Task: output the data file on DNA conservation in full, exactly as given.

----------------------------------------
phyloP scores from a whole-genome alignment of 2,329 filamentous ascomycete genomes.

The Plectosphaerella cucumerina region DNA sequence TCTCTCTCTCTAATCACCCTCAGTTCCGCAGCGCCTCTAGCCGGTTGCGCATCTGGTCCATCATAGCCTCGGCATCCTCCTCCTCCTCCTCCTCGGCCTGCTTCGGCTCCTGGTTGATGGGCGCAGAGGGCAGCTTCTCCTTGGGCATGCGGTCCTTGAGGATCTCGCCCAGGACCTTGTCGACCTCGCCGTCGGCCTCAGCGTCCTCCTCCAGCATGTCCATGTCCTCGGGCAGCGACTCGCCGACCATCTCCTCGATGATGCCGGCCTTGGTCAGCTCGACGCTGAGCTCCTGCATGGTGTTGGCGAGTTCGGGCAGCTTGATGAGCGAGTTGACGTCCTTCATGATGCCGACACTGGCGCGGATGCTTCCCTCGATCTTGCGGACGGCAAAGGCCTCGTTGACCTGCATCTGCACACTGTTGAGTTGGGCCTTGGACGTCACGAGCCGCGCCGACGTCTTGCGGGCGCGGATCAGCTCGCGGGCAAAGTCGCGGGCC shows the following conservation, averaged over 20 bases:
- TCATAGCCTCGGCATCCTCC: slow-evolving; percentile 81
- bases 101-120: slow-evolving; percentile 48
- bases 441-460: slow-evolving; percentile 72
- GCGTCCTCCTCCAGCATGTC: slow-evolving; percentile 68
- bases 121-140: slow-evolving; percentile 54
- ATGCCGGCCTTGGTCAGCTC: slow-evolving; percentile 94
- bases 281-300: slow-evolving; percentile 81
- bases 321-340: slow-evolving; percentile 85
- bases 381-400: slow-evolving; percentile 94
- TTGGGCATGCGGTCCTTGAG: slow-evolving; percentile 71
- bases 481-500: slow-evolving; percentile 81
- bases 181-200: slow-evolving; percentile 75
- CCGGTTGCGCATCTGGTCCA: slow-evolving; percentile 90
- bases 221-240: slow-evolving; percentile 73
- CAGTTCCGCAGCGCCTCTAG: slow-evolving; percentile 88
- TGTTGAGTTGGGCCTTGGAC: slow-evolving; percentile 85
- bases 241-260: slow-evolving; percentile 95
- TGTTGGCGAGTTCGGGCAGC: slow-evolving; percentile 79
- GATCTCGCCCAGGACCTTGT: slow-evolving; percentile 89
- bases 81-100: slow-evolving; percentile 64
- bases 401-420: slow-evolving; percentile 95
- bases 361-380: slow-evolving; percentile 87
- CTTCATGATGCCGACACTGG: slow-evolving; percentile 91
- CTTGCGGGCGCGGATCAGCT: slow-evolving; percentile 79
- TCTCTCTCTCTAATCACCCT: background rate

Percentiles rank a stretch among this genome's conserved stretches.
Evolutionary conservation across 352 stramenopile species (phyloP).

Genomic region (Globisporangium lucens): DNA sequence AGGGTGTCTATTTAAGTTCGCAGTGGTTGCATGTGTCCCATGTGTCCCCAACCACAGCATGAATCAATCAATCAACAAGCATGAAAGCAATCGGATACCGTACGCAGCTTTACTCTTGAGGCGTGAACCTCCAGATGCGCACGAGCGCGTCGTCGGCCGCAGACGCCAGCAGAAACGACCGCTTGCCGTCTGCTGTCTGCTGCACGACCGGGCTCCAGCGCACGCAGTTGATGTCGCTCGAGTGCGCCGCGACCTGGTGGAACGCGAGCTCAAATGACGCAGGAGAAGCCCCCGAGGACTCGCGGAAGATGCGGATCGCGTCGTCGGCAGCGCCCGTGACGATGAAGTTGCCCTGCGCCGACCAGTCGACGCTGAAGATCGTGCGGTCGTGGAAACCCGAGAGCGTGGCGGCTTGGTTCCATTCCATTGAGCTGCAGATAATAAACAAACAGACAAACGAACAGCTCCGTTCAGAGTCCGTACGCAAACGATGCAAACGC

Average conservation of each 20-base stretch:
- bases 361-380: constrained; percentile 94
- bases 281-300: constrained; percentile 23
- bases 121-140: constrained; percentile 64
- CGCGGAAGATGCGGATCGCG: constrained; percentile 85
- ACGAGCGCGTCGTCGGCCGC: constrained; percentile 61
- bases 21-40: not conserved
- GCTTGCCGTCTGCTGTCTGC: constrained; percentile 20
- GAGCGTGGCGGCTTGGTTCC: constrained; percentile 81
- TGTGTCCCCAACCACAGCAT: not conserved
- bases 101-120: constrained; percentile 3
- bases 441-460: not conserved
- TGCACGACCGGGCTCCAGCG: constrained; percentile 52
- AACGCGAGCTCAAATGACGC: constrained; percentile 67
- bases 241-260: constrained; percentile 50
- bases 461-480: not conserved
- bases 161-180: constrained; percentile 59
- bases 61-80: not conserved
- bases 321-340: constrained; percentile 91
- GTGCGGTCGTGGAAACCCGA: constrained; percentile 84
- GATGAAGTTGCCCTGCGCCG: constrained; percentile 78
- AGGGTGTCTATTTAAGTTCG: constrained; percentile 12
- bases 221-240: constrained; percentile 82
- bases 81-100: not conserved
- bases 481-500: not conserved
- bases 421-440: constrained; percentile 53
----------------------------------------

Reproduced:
phyloP scores from a whole-genome alignment of 2,329 filamentous ascomycete genomes.

The Plectosphaerella cucumerina region DNA sequence TCTCTCTCTCTAATCACCCTCAGTTCCGCAGCGCCTCTAGCCGGTTGCGCATCTGGTCCATCATAGCCTCGGCATCCTCCTCCTCCTCCTCCTCGGCCTGCTTCGGCTCCTGGTTGATGGGCGCAGAGGGCAGCTTCTCCTTGGGCATGCGGTCCTTGAGGATCTCGCCCAGGACCTTGTCGACCTCGCCGTCGGCCTCAGCGTCCTCCTCCAGCATGTCCATGTCCTCGGGCAGCGACTCGCCGACCATCTCCTCGATGATGCCGGCCTTGGTCAGCTCGACGCTGAGCTCCTGCATGGTGTTGGCGAGTTCGGGCAGCTTGATGAGCGAGTTGACGTCCTTCATGATGCCGACACTGGCGCGGATGCTTCCCTCGATCTTGCGGACGGCAAAGGCCTCGTTGACCTGCATCTGCACACTGTTGAGTTGGGCCTTGGACGTCACGAGCCGCGCCGACGTCTTGCGGGCGCGGATCAGCTCGCGGGCAAAGTCGCGGGCC shows the following conservation, averaged over 20 bases:
- TCATAGCCTCGGCATCCTCC: slow-evolving; percentile 81
- bases 101-120: slow-evolving; percentile 48
- bases 441-460: slow-evolving; percentile 72
- GCGTCCTCCTCCAGCATGTC: slow-evolving; percentile 68
- bases 121-140: slow-evolving; percentile 54
- ATGCCGGCCTTGGTCAGCTC: slow-evolving; percentile 94
- bases 281-300: slow-evolving; percentile 81
- bases 321-340: slow-evolving; percentile 85
- bases 381-400: slow-evolving; percentile 94
- TTGGGCATGCGGTCCTTGAG: slow-evolving; percentile 71
- bases 481-500: slow-evolving; percentile 81
- bases 181-200: slow-evolving; percentile 75
- CCGGTTGCGCATCTGGTCCA: slow-evolving; percentile 90
- bases 221-240: slow-evolving; percentile 73
- CAGTTCCGCAGCGCCTCTAG: slow-evolving; percentile 88
- TGTTGAGTTGGGCCTTGGAC: slow-evolving; percentile 85
- bases 241-260: slow-evolving; percentile 95
- TGTTGGCGAGTTCGGGCAGC: slow-evolving; percentile 79
- GATCTCGCCCAGGACCTTGT: slow-evolving; percentile 89
- bases 81-100: slow-evolving; percentile 64
- bases 401-420: slow-evolving; percentile 95
- bases 361-380: slow-evolving; percentile 87
- CTTCATGATGCCGACACTGG: slow-evolving; percentile 91
- CTTGCGGGCGCGGATCAGCT: slow-evolving; percentile 79
- TCTCTCTCTCTAATCACCCT: background rate

Percentiles rank a stretch among this genome's conserved stretches.
Evolutionary conservation across 352 stramenopile species (phyloP).

Genomic region (Globisporangium lucens): DNA sequence AGGGTGTCTATTTAAGTTCGCAGTGGTTGCATGTGTCCCATGTGTCCCCAACCACAGCATGAATCAATCAATCAACAAGCATGAAAGCAATCGGATACCGTACGCAGCTTTACTCTTGAGGCGTGAACCTCCAGATGCGCACGAGCGCGTCGTCGGCCGCAGACGCCAGCAGAAACGACCGCTTGCCGTCTGCTGTCTGCTGCACGACCGGGCTCCAGCGCACGCAGTTGATGTCGCTCGAGTGCGCCGCGACCTGGTGGAACGCGAGCTCAAATGACGCAGGAGAAGCCCCCGAGGACTCGCGGAAGATGCGGATCGCGTCGTCGGCAGCGCCCGTGACGATGAAGTTGCCCTGCGCCGACCAGTCGACGCTGAAGATCGTGCGGTCGTGGAAACCCGAGAGCGTGGCGGCTTGGTTCCATTCCATTGAGCTGCAGATAATAAACAAACAGACAAACGAACAGCTCCGTTCAGAGTCCGTACGCAAACGATGCAAACGC

Average conservation of each 20-base stretch:
- bases 361-380: constrained; percentile 94
- bases 281-300: constrained; percentile 23
- bases 121-140: constrained; percentile 64
- CGCGGAAGATGCGGATCGCG: constrained; percentile 85
- ACGAGCGCGTCGTCGGCCGC: constrained; percentile 61
- bases 21-40: not conserved
- GCTTGCCGTCTGCTGTCTGC: constrained; percentile 20
- GAGCGTGGCGGCTTGGTTCC: constrained; percentile 81
- TGTGTCCCCAACCACAGCAT: not conserved
- bases 101-120: constrained; percentile 3
- bases 441-460: not conserved
- TGCACGACCGGGCTCCAGCG: constrained; percentile 52
- AACGCGAGCTCAAATGACGC: constrained; percentile 67
- bases 241-260: constrained; percentile 50
- bases 461-480: not conserved
- bases 161-180: constrained; percentile 59
- bases 61-80: not conserved
- bases 321-340: constrained; percentile 91
- GTGCGGTCGTGGAAACCCGA: constrained; percentile 84
- GATGAAGTTGCCCTGCGCCG: constrained; percentile 78
- AGGGTGTCTATTTAAGTTCG: constrained; percentile 12
- bases 221-240: constrained; percentile 82
- bases 81-100: not conserved
- bases 481-500: not conserved
- bases 421-440: constrained; percentile 53